What are we even doing?

I saw these people on the subway. This really, beautiful woman, black woman, her sleeping baby in a carriage. She was sitting there with her husband, her significant. They were arguing about his mother, his mother’s place in their lives, his mother’s expectations, his mother’s involvement in their child’s life. And he wouldn’t listen, he wouldn’t get off his pride about himself and his family to listen. She was so clear in what she was saying, calm, direct. She’d thought it out, she was thinking it out as she spoke, she was trying to solve a problem with the man she loved.

For his part he took every opportunity to shut her down. He looked for flaws in her argument and exploited them to make her feel foolish. He played with her words like daggers and looked for openings in her defenses.

I’ve had this experience. My husband can argue with the best of them. He is skilled at winning verbal battles and I have to remind him: I am not your adversary, I am your wife, and you love me; you want us to work through this, so let’s try our best to do that. He forgets. He comes to the field with a loaded vocabulary and eyes flashing like bayonets. Together we remember to put the weapons down.

Watching this couple argue about his mother, I thought: there’s a reason to leave your family. When you start your own family you have to exit the family of your mother and father.

You have to respect and understand, you have to attend to, you have to care for your wife, have respect for your husband, you have to put your wife ahead of your mother, your husband ahead of your father. That’s hard. But it must be done. I don’t know that I’ll understand, or like it, when my son puts his wife, his significant, ahead of me. But I hope I will remember that it is right.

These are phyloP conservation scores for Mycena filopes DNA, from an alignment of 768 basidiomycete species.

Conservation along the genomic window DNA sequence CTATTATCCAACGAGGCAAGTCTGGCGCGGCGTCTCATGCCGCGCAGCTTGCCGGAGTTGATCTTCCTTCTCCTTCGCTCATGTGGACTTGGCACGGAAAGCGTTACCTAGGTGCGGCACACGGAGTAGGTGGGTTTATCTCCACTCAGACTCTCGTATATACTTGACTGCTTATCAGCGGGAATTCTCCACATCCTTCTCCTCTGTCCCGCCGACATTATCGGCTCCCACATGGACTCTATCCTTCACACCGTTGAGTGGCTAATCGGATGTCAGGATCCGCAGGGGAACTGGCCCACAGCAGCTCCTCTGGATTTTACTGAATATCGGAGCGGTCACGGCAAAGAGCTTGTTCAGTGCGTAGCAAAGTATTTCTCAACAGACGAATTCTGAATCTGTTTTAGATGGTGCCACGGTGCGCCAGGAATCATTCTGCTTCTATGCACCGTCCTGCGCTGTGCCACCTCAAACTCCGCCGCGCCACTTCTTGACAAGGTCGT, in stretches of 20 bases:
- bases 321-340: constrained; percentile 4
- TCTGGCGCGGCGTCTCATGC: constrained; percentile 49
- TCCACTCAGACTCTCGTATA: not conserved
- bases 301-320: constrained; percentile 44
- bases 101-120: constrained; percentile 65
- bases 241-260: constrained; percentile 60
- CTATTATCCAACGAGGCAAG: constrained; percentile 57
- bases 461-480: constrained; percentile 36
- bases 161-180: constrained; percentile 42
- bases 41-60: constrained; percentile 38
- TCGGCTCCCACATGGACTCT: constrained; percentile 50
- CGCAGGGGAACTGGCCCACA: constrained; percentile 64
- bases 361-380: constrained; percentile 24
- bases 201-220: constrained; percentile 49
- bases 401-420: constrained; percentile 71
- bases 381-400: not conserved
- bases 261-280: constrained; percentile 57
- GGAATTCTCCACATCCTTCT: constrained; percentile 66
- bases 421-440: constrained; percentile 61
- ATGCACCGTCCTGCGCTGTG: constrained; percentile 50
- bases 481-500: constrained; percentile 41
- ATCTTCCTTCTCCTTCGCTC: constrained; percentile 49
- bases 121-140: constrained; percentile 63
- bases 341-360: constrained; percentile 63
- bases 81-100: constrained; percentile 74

A woman stopped me on the corner near my subway stop. Old, white, short, round in a sad, sagging way. “Can you help me?” She asked softly.

I looked into her eyes and said “no, I’m sorry.” This is the standard thing I say to beggars.

“Okay,” she said as I walked away. I looked back and saw her big eyes, her quivering lip. I thought of God in her, I thought of the love God has for us.

It is with difficulty that I say no to beggars every day. To do it, I make a conscious decision to not see God in them so that I am able to say “no, I’m sorry,” and go about my day.  I thought “that which you do unto the least of mine, you do unto me.”

“What do you need?” I asked, walking the few steps back to her.

She said she’d gone to the check cashing place, but her check wasn’t there. She’d just got out of the hospital and they stopped her check and now they stopped her food stamps. These are the kinds of odd, falling-through-the-cracks, the-devil-in-the-machine kind of stories one hears on the totally broke end of the spectrum. They don’t really make sense, but the ending is the same: her money didn’t come.

“I’m so sorry,” I said.

Her eyes got big. “You don’t even know! I was in the hospital for suicide because I’m so depressed and I don’t know what to do, I have no family.” Her fingers were blue, painted with blue nail polish. Her white hair poked out haphazardly from under her wooly snow cap.